House #18: Rental Analysis

September 8, 2010 · 12 comments

As it appears The Haggle House may be our first long-term rental, and given the questions a couple readers have posed, I wanted to spend this post going through the financial details of this particular rental opportunity…

(Note: If you only care about the numbers, feel free to scroll down to the spreadsheet further down this post.)

First, let me review the financial details of the purchase and rehab of this project (for a full tutorial on financial analysis, check out this article):

  • Purchase Price: $43,500
  • Closing Costs: $2,000 (only incurred at time of refinance)
  • Rehab Costs: $6,500
  • Financing: 65% LTV, 7.0% Interest, 15 Year Amortization, 3 Year Balloon

The total cost of the purchase and rehab will be $50,000, and once the rehab is complete, I will do a refinance with the terms above. I will refinance 65% of the $50,000 investment, to take a total cash-out of $32,500. My remaining out-of-pocket investment will be $17,500, with another $2,500 in closing costs.

So, my total out-of-pocket cash investment will be right about $20,000.

My monthly income and expenses should break down as follows:

  • Income / Rental Rate: $900/month (estimated)
  • Vacancy: 8.3% (1 month per year)
  • Property Taxes: $1400/year ($116/month)
  • Insurance: $400/year ($33/month)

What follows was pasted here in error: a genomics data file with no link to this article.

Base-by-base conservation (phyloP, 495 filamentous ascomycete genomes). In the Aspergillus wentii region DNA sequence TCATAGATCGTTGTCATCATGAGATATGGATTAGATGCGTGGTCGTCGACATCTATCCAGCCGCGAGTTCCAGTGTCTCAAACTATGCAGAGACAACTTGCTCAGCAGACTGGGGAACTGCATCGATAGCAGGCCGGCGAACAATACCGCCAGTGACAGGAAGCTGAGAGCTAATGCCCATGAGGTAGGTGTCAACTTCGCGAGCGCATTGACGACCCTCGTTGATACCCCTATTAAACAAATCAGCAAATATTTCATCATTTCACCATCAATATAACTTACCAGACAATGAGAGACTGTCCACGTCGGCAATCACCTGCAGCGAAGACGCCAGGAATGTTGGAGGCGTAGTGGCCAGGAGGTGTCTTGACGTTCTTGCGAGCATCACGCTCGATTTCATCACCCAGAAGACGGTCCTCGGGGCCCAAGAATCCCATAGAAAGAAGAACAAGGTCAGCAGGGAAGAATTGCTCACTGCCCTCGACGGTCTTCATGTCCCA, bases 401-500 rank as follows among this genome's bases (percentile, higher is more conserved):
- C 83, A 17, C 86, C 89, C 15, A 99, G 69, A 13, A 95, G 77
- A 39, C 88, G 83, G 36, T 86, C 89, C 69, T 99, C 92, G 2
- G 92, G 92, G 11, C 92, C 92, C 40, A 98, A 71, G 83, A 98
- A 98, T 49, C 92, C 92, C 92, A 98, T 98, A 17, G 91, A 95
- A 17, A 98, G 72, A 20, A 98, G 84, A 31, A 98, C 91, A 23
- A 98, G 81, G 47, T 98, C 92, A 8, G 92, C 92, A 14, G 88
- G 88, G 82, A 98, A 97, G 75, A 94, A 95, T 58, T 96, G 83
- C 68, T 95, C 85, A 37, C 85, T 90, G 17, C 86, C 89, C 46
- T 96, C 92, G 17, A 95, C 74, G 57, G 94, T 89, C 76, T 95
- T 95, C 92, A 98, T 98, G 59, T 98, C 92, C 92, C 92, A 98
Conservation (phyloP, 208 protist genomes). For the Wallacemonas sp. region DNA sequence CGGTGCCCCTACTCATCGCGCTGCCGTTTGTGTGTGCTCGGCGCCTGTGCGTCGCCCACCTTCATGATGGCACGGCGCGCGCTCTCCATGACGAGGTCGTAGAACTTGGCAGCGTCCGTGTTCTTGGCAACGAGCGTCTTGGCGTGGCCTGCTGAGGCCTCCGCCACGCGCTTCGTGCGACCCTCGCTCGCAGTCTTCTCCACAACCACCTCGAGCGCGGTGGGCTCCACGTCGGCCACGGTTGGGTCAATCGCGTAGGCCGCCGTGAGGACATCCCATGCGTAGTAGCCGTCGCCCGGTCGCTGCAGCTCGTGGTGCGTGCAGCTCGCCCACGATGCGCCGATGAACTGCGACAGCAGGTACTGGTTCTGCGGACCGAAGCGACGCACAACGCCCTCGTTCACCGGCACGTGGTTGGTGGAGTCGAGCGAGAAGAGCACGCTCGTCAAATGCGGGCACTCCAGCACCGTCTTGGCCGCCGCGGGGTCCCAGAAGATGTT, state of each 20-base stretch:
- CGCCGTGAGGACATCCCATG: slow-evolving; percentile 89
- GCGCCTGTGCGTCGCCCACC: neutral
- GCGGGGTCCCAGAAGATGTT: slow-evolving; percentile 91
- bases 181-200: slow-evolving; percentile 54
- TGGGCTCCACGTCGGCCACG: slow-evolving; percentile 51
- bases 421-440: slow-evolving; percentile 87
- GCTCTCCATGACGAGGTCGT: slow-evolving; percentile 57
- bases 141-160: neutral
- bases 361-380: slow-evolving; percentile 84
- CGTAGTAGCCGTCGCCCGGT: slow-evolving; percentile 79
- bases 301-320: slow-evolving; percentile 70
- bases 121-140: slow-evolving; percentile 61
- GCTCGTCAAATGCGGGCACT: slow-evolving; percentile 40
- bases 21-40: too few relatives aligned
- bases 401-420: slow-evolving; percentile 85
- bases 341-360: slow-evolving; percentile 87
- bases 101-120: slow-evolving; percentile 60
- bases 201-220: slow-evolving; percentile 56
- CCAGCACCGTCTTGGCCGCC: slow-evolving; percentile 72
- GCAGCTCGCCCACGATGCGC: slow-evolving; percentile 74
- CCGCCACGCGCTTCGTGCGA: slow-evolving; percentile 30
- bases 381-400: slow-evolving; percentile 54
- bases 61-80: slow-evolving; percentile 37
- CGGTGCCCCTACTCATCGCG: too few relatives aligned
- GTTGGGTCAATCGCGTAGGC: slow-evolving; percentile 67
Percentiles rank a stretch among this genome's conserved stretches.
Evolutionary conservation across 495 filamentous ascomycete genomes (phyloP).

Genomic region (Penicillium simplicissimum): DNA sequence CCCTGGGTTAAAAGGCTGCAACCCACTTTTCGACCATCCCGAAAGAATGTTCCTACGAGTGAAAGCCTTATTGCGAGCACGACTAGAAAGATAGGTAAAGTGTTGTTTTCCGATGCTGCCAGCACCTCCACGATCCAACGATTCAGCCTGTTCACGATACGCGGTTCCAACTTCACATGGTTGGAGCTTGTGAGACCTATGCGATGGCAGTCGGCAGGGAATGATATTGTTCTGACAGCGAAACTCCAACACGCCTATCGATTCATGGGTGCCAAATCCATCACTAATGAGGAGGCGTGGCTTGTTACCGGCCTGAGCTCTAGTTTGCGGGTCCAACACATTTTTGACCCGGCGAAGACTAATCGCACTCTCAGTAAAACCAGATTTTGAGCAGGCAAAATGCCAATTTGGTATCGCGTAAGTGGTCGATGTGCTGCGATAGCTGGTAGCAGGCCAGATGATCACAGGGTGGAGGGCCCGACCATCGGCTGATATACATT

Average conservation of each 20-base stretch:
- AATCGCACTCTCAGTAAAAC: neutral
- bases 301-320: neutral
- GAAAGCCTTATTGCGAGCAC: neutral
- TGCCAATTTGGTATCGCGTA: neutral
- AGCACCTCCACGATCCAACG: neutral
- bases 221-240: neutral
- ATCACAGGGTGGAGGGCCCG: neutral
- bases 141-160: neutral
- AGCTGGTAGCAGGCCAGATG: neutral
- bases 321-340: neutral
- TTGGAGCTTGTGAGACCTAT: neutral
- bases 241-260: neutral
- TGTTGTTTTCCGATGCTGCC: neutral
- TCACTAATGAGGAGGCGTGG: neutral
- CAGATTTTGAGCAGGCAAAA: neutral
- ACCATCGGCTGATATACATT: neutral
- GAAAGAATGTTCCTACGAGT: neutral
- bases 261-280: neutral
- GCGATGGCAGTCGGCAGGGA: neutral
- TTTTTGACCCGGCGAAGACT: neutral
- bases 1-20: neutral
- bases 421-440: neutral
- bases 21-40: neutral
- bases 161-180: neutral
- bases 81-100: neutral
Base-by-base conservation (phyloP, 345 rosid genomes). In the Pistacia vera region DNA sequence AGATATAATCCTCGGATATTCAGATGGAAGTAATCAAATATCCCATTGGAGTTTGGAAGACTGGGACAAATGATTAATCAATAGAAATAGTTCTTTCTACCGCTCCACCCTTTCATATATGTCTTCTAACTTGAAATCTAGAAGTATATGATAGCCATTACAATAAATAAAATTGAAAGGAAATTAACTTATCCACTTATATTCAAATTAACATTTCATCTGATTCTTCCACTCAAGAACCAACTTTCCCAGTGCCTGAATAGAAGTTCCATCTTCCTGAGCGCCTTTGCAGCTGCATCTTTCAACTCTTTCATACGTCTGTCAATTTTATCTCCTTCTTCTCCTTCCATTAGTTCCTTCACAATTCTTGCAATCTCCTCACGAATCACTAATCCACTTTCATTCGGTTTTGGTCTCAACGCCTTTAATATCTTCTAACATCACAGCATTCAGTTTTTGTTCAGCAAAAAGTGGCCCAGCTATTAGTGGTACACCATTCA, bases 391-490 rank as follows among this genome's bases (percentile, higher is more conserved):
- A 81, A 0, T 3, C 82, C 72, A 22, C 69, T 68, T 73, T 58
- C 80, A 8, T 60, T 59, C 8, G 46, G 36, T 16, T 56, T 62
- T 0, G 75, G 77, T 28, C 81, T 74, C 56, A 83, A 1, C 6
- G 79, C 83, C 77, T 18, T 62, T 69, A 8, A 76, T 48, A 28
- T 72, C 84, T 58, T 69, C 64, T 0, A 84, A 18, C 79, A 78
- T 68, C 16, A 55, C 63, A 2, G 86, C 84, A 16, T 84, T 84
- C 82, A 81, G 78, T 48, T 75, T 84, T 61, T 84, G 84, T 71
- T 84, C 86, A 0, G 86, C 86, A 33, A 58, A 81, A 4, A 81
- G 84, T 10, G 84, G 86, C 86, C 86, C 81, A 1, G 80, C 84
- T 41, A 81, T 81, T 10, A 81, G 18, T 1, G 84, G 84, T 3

• Maintenance: $900/year ($75/month)
  • Property Management: $1200/year ($100/month)
  • Mortgage Payments: $292/month

A couple notes about the items above:

  • $900/month in rental income is estimated. Realistically, it could be anywhere from $850-950, or even up to $1050 if I rented to Section 8 tenants.
  • I haven’t budgeted for capital expenditures (like new roof, new HVAC, new water heater, etc) because the house is only 6 years old, and because I don’t plan to hold it for more than 3-5 years. So, no capital expenditures should be required before I sell.
  • We will be doing property management in-house. I will be paying $100/month for one of my employees to manage the property.
  • I’ve talked previously about the 50% Rule — that on average, a good rule of thumb is that total expenses plus vacancy will be around 50% of income. In this case, expenses are about 44% of income, which given that our capital expenditures should be low, given it’s a relatively new property and given that we’re doing our own property management, seems about right.

Based on the numbers above, our analysis breaks down as follows:

Rental Analysis

Ultimately, we’ll see cash flow of about $200/month, our cash-on-cash return will be somewhere around 12.5% and our total return will be about 19%.

While these numbers are decent, they’re not spectacular. But, I believe the real potential of this property is in the short-term appreciation. Because this property is located near last year’s major flooding (estimated at a 1 in 500 year flood), there is a stigma associated with the area and it’s difficult to find buyers interested in the location. But, I think that will change once the memory of the flooding fades and people are more willing to purchase in this part of the city.

After rehab, I have a feeling ARV will be somewhere in the $75K range; but in 3-5 years, ARV could potentially be closer to $120K. Of course, if we don’t see the appreciation we’re hoping for, the property still cash-flows nicely, and we’ll still be making money holding it as a rental.

12 responses to “House #18: Rental Analysis”

  1. Josh Hankins says:

    J…So with the 3 year balloon you will either have to pay the loan in full or refinance in 3 years for another $2500 closing cost? Forgive my ignorance please, still trying to get the hang of the process.